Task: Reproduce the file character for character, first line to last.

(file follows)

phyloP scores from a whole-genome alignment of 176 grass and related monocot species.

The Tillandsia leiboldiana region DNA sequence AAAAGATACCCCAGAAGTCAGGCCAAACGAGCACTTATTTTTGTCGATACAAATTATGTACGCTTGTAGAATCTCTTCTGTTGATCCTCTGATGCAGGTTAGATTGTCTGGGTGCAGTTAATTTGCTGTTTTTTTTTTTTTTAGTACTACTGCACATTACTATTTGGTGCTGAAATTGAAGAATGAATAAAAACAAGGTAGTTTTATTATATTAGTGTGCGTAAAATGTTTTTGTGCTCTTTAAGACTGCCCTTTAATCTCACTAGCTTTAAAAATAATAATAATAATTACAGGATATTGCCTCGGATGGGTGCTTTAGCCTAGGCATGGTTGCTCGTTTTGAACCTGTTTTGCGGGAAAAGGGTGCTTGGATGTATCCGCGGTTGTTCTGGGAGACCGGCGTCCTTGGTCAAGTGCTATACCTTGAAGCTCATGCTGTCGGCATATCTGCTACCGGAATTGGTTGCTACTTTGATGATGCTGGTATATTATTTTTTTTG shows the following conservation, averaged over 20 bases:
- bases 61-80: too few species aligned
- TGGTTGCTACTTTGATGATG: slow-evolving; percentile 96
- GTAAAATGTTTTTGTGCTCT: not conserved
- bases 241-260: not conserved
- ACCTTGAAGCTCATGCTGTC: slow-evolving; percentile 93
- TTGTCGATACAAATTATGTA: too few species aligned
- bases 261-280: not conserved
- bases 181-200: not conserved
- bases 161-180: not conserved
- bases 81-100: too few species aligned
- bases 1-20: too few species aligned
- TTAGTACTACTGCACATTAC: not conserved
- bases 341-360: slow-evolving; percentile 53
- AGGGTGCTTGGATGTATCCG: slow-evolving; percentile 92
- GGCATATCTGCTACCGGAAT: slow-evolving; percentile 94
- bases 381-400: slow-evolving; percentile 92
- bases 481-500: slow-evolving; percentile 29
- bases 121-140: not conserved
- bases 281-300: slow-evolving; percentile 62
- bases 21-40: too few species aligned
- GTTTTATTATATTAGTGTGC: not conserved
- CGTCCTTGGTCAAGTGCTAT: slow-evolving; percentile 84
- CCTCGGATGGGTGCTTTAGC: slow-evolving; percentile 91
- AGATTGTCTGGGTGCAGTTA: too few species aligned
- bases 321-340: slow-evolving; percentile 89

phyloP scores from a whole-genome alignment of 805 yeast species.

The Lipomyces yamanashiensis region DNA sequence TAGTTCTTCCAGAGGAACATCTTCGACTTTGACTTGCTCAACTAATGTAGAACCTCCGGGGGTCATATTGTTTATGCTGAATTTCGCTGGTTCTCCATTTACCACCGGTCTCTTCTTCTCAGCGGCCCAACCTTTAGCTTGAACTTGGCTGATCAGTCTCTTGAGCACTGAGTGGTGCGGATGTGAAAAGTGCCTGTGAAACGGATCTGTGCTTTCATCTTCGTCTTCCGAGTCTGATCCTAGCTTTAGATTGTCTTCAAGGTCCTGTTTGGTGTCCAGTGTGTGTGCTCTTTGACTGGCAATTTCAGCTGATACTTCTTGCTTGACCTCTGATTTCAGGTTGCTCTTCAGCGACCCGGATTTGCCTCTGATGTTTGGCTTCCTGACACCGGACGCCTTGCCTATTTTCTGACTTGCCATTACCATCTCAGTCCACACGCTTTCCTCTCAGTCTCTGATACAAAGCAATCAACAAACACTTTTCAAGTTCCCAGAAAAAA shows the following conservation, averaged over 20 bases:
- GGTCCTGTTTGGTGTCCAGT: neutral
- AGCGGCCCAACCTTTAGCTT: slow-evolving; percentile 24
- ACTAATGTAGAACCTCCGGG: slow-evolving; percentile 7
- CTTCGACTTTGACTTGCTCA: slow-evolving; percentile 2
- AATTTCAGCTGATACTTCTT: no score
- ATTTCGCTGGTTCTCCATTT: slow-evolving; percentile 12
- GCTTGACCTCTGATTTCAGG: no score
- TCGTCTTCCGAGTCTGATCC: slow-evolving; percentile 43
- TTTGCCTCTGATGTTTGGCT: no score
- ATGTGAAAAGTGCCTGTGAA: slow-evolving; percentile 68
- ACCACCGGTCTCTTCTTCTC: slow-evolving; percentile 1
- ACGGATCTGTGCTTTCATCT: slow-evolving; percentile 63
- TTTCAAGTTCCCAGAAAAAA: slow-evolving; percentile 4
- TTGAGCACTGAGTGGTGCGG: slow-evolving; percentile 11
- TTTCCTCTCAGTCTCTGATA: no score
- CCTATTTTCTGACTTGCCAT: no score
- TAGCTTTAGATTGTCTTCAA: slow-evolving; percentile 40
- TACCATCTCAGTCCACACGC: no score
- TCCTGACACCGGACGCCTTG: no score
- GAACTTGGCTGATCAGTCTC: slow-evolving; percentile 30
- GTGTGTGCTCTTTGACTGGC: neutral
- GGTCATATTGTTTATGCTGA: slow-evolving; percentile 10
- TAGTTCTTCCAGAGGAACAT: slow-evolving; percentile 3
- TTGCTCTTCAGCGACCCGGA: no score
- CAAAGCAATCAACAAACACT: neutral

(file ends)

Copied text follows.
phyloP scores from a whole-genome alignment of 176 grass and related monocot species.

The Tillandsia leiboldiana region DNA sequence AAAAGATACCCCAGAAGTCAGGCCAAACGAGCACTTATTTTTGTCGATACAAATTATGTACGCTTGTAGAATCTCTTCTGTTGATCCTCTGATGCAGGTTAGATTGTCTGGGTGCAGTTAATTTGCTGTTTTTTTTTTTTTTAGTACTACTGCACATTACTATTTGGTGCTGAAATTGAAGAATGAATAAAAACAAGGTAGTTTTATTATATTAGTGTGCGTAAAATGTTTTTGTGCTCTTTAAGACTGCCCTTTAATCTCACTAGCTTTAAAAATAATAATAATAATTACAGGATATTGCCTCGGATGGGTGCTTTAGCCTAGGCATGGTTGCTCGTTTTGAACCTGTTTTGCGGGAAAAGGGTGCTTGGATGTATCCGCGGTTGTTCTGGGAGACCGGCGTCCTTGGTCAAGTGCTATACCTTGAAGCTCATGCTGTCGGCATATCTGCTACCGGAATTGGTTGCTACTTTGATGATGCTGGTATATTATTTTTTTTG shows the following conservation, averaged over 20 bases:
- bases 61-80: too few species aligned
- TGGTTGCTACTTTGATGATG: slow-evolving; percentile 96
- GTAAAATGTTTTTGTGCTCT: not conserved
- bases 241-260: not conserved
- ACCTTGAAGCTCATGCTGTC: slow-evolving; percentile 93
- TTGTCGATACAAATTATGTA: too few species aligned
- bases 261-280: not conserved
- bases 181-200: not conserved
- bases 161-180: not conserved
- bases 81-100: too few species aligned
- bases 1-20: too few species aligned
- TTAGTACTACTGCACATTAC: not conserved
- bases 341-360: slow-evolving; percentile 53
- AGGGTGCTTGGATGTATCCG: slow-evolving; percentile 92
- GGCATATCTGCTACCGGAAT: slow-evolving; percentile 94
- bases 381-400: slow-evolving; percentile 92
- bases 481-500: slow-evolving; percentile 29
- bases 121-140: not conserved
- bases 281-300: slow-evolving; percentile 62
- bases 21-40: too few species aligned
- GTTTTATTATATTAGTGTGC: not conserved
- CGTCCTTGGTCAAGTGCTAT: slow-evolving; percentile 84
- CCTCGGATGGGTGCTTTAGC: slow-evolving; percentile 91
- AGATTGTCTGGGTGCAGTTA: too few species aligned
- bases 321-340: slow-evolving; percentile 89

phyloP scores from a whole-genome alignment of 805 yeast species.

The Lipomyces yamanashiensis region DNA sequence TAGTTCTTCCAGAGGAACATCTTCGACTTTGACTTGCTCAACTAATGTAGAACCTCCGGGGGTCATATTGTTTATGCTGAATTTCGCTGGTTCTCCATTTACCACCGGTCTCTTCTTCTCAGCGGCCCAACCTTTAGCTTGAACTTGGCTGATCAGTCTCTTGAGCACTGAGTGGTGCGGATGTGAAAAGTGCCTGTGAAACGGATCTGTGCTTTCATCTTCGTCTTCCGAGTCTGATCCTAGCTTTAGATTGTCTTCAAGGTCCTGTTTGGTGTCCAGTGTGTGTGCTCTTTGACTGGCAATTTCAGCTGATACTTCTTGCTTGACCTCTGATTTCAGGTTGCTCTTCAGCGACCCGGATTTGCCTCTGATGTTTGGCTTCCTGACACCGGACGCCTTGCCTATTTTCTGACTTGCCATTACCATCTCAGTCCACACGCTTTCCTCTCAGTCTCTGATACAAAGCAATCAACAAACACTTTTCAAGTTCCCAGAAAAAA shows the following conservation, averaged over 20 bases:
- GGTCCTGTTTGGTGTCCAGT: neutral
- AGCGGCCCAACCTTTAGCTT: slow-evolving; percentile 24
- ACTAATGTAGAACCTCCGGG: slow-evolving; percentile 7
- CTTCGACTTTGACTTGCTCA: slow-evolving; percentile 2
- AATTTCAGCTGATACTTCTT: no score
- ATTTCGCTGGTTCTCCATTT: slow-evolving; percentile 12
- GCTTGACCTCTGATTTCAGG: no score
- TCGTCTTCCGAGTCTGATCC: slow-evolving; percentile 43
- TTTGCCTCTGATGTTTGGCT: no score
- ATGTGAAAAGTGCCTGTGAA: slow-evolving; percentile 68
- ACCACCGGTCTCTTCTTCTC: slow-evolving; percentile 1
- ACGGATCTGTGCTTTCATCT: slow-evolving; percentile 63
- TTTCAAGTTCCCAGAAAAAA: slow-evolving; percentile 4
- TTGAGCACTGAGTGGTGCGG: slow-evolving; percentile 11
- TTTCCTCTCAGTCTCTGATA: no score
- CCTATTTTCTGACTTGCCAT: no score
- TAGCTTTAGATTGTCTTCAA: slow-evolving; percentile 40
- TACCATCTCAGTCCACACGC: no score
- TCCTGACACCGGACGCCTTG: no score
- GAACTTGGCTGATCAGTCTC: slow-evolving; percentile 30
- GTGTGTGCTCTTTGACTGGC: neutral
- GGTCATATTGTTTATGCTGA: slow-evolving; percentile 10
- TAGTTCTTCCAGAGGAACAT: slow-evolving; percentile 3
- TTGCTCTTCAGCGACCCGGA: no score
- CAAAGCAATCAACAAACACT: neutral